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Can Stress Cause Weight Gain?

How to keep the world's woes from weighing you down

Mind Over Matter continued...

And speaking of losing weight, here's one bit of news you may be happy to hear: Experts say you shouldn't try to go on a strict diet when you're under extreme or chronic stress.

In one study, published in the Journal of Clinical Nutrition in 2001, researchers from the University of British Columbia found that severely limiting calorie intake could kick off a series of biochemical events that ultimately not only increased stress levels, but could make people feel more hungry.

The researchers followed 62 women for three days. Of this group, 33 were on a diet of no more than about 1,500 calories a day, while the other 29 consumed up to about 2,200 calories daily.

After analyzing urine samples, researchers found that the women who had consumed the least food had the highest levels of cortisol. Not surprisingly, these same women also reported more stress during what researchers called "daily food-related experiences." In short, the more they restricted food intake, the greater their levels of stress hormones, and, ultimately, the more they wanted to eat.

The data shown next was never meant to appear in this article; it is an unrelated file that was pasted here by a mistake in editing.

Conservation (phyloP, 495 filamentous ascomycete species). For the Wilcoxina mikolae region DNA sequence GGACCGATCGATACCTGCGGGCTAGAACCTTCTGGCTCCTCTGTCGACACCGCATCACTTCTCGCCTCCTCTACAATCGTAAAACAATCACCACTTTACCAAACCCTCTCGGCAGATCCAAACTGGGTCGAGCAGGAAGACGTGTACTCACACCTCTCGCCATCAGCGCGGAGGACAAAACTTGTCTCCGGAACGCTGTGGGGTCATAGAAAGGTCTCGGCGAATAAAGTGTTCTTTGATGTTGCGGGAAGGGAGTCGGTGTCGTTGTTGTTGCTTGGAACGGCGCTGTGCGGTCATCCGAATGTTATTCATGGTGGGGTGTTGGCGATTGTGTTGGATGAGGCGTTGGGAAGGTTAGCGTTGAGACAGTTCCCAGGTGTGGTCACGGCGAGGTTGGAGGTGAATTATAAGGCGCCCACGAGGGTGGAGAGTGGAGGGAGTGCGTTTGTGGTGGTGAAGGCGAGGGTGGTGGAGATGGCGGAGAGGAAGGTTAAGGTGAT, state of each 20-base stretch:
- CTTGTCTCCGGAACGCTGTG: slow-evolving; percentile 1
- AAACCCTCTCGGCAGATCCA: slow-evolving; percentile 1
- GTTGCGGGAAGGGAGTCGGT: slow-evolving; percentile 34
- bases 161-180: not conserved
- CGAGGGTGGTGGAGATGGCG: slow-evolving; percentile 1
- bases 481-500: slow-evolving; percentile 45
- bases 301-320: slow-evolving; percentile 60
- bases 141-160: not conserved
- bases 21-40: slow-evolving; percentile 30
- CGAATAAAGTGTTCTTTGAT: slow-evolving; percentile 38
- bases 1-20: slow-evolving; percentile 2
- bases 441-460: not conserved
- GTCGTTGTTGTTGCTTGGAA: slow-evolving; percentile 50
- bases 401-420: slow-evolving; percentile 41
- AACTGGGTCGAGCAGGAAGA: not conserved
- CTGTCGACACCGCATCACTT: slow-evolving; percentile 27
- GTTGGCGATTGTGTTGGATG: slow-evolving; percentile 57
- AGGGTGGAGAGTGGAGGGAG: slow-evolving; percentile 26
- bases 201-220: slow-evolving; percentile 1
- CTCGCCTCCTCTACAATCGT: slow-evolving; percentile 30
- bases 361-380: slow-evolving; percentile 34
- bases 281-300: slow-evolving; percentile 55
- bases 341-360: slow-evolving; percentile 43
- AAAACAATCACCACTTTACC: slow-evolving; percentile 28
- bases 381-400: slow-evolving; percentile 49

If you find yourself chronically stressed out, the experts say, you should do what you can to decrease your stress levels, then follow a reduced-calorie, yet balanced, diet to stop the weight gain and lose the extra pounds.

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Reviewed on May 13, 2005

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